Discover more from Personal Science
Personal Science Week 230427 Blood Donation
Blood donation's effect on iron levels, new GPT, and more.
You’re too busy to read yet another newsletter, so we try to keep these emails short and practical. If you’re looking for something in particular, remember that you can search our entire archive at personalscience.com/archive
This week we’ll delve into blood donation and some more GPT followup.
Personal Science is a weekly summary, delivered each Thursday, of ideas and techniques we think are useful to anyone who wants to practice science for personal reasons instead of as a job
Back in Personal Science - 9 Jun 2022, we discussed the merits of regular blood donation as a simple way to simulate the conditions of your ancestors, for whom regular injuries formed an important background for how our bodies evolved. That made sense to me and then I read a years-long study of 300 firefighters in Australia that found that those who donate regularly have fewer blood toxins. Giving blood is easy and rewarding (free cookies!), so why not?
Because maybe donating too often can cause blood iron levels to fall.
After my regular SiPhox blood testing made me aware of my unusually low ferritin levels – under 15 ng/mL (“normal” is above 30 ng/ML), a friend (thanks, KT!) who saw Personal Science Week - 230316 AI Chat suggested I take supplements. Then I read a German research paper from 2000 that suggested low ferritin levels are common among regular blood donors. Could this be my problem?
Ferritin and iron are different metrics, and not usually included on standard blood panels, so I’ve only tested them sporadically. Iron, of course is a metal; ferritin is a protein that binds to iron and stores it in the body. When the body needs iron, it releases the iron from ferritin and uses it to make red blood cells.
Bloodworks Northwest keeps an online table of all my donations, so I created this simple chart to show the effects on my iron and ferritin levels.
Although I don’t have the symptoms of iron deficiency anemia — tiredness, weakness, dizziness, headaches — I have noticed a significant increase in breathlessness after even simple exercise. I have as much stamina as anyone — long climbs, ride my bike up and down hills — but I’m out of breath. And I certainly have done a lot of blood donations since the drop in ferritin began.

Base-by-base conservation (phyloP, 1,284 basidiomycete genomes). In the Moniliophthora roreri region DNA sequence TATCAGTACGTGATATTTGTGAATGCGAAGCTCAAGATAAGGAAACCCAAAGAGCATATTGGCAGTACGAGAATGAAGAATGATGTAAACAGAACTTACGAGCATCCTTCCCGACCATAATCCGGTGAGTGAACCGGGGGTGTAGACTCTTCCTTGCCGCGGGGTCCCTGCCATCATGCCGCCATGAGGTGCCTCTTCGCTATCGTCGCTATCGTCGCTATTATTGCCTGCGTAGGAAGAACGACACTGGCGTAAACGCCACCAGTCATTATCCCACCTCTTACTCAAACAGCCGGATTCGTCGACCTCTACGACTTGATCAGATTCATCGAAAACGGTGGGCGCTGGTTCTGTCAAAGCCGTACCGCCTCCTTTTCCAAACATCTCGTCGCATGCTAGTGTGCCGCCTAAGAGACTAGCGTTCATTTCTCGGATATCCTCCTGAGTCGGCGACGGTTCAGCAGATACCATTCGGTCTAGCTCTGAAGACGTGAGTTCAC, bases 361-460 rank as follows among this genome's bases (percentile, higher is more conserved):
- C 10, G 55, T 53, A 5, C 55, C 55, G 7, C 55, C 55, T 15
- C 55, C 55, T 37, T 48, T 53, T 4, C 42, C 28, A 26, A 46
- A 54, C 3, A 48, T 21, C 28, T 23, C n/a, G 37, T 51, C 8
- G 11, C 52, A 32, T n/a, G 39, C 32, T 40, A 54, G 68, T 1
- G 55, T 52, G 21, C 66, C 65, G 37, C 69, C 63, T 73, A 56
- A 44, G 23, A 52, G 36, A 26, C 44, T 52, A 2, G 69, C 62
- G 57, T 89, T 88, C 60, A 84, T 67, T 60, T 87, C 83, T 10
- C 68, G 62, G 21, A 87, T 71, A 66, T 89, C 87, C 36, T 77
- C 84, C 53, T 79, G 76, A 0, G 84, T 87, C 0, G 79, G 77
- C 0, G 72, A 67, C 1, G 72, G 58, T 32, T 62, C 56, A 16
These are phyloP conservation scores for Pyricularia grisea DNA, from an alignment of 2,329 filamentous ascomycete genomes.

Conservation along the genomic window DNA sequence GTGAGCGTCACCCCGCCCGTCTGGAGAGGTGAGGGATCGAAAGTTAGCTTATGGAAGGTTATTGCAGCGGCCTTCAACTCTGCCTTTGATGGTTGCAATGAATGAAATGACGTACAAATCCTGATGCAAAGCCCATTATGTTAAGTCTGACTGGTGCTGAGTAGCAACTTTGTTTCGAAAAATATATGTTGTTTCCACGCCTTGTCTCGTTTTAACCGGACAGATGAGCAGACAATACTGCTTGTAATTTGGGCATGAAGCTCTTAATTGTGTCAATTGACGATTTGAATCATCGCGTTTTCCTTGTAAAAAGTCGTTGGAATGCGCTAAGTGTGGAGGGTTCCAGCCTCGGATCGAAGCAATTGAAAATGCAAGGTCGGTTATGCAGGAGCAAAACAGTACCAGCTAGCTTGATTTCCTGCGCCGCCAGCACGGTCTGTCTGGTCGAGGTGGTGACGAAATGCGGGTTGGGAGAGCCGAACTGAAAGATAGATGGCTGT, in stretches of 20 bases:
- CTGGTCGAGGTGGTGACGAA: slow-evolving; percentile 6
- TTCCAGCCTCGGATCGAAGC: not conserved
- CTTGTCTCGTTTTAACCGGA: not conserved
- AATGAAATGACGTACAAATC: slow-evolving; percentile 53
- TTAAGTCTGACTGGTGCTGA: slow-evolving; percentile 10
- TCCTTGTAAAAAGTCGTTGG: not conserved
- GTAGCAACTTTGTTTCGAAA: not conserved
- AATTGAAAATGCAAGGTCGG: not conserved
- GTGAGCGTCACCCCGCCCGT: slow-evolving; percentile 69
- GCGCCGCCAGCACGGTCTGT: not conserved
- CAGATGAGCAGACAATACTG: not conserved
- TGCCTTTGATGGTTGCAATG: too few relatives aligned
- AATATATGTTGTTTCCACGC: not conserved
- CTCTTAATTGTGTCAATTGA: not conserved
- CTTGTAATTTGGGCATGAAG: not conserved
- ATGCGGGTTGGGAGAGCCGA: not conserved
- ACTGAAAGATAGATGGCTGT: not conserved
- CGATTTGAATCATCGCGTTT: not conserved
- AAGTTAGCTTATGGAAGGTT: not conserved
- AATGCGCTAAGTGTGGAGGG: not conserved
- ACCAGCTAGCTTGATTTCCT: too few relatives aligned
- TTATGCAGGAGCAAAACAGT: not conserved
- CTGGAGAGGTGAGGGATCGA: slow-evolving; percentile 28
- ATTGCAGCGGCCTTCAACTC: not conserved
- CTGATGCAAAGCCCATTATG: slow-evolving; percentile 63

Of course I’ll do regular testing, and this week I submitted another SiPhox test as a baseline. Let’s see how this goes!
ChatGPT meets Personal Science
Meanwhile, GPT technology continues to amaze everyone using it for Personal Science. We mentioned Brian Naughton’s Boolean Biotech in Personal Science Week - 20 Oct 2022, and his excellent summary of Computational Tools about what to expect when the latest AI meets biology. Brian also provides code for how to study a PDF with GPT, but now there’s a (free) tool that lets anyone do the same thing.
ChatPDF lets you upload any PDF and ask it questions. We tried it on the Personal Science Guide to the Microbiome with disappointing results. It generated this chart, which if you know me at all, you’ll realize is entirely made up.
Another example of GPT technology: chat with any famous person, like techno-optimist and Singularity prophet Ray Kurzweil at character.ai. Here’s what “he” replies when I asked for some sleep tips that most people haven’t heard of:
You can “chat” with many other famous people (Elon Musk, Alan Turing, Einstein, Jordan Peterson, and many more), or to bots pre-trained as experts at programming, fitness, music, and dozens more. See Character.ai for much more.
More Free Studies
Viome Life Sciences, an affiliate of microbiome test company Viome, conducts regular clinical studies on various new technologies related to personal health. Sign up online for new studies about personalized nutrition to reduce obesity, a longitudinal study of the vaginal microbiome, and several related to gastrointestinal problems. Depending on the study, you’ll get a free Viome test kit, personalized supplements, and various study-related diagnostics like a blood draw. Most of the studies also pay $20 to $200 in Amazon gift cards for successful completion.
See Personal Science Week - 09 Feb 2023 for a list of other free studies you can join.
About Personal Science
Trust the experts, we’re told. But which experts? “You can find a credentialed PhD on the other side of literally any scientific issue”, says the intellectual writer and podcaster Sam Harris. As Personal Scientists, we make up our own minds, asking questions about everything, but placing extra trust in what we are able to prove for ourselves, using our own self-collected data.
Are you doing any experiments? Have any feedback about my blood tests or anything else you’ve found on this site. Let us know.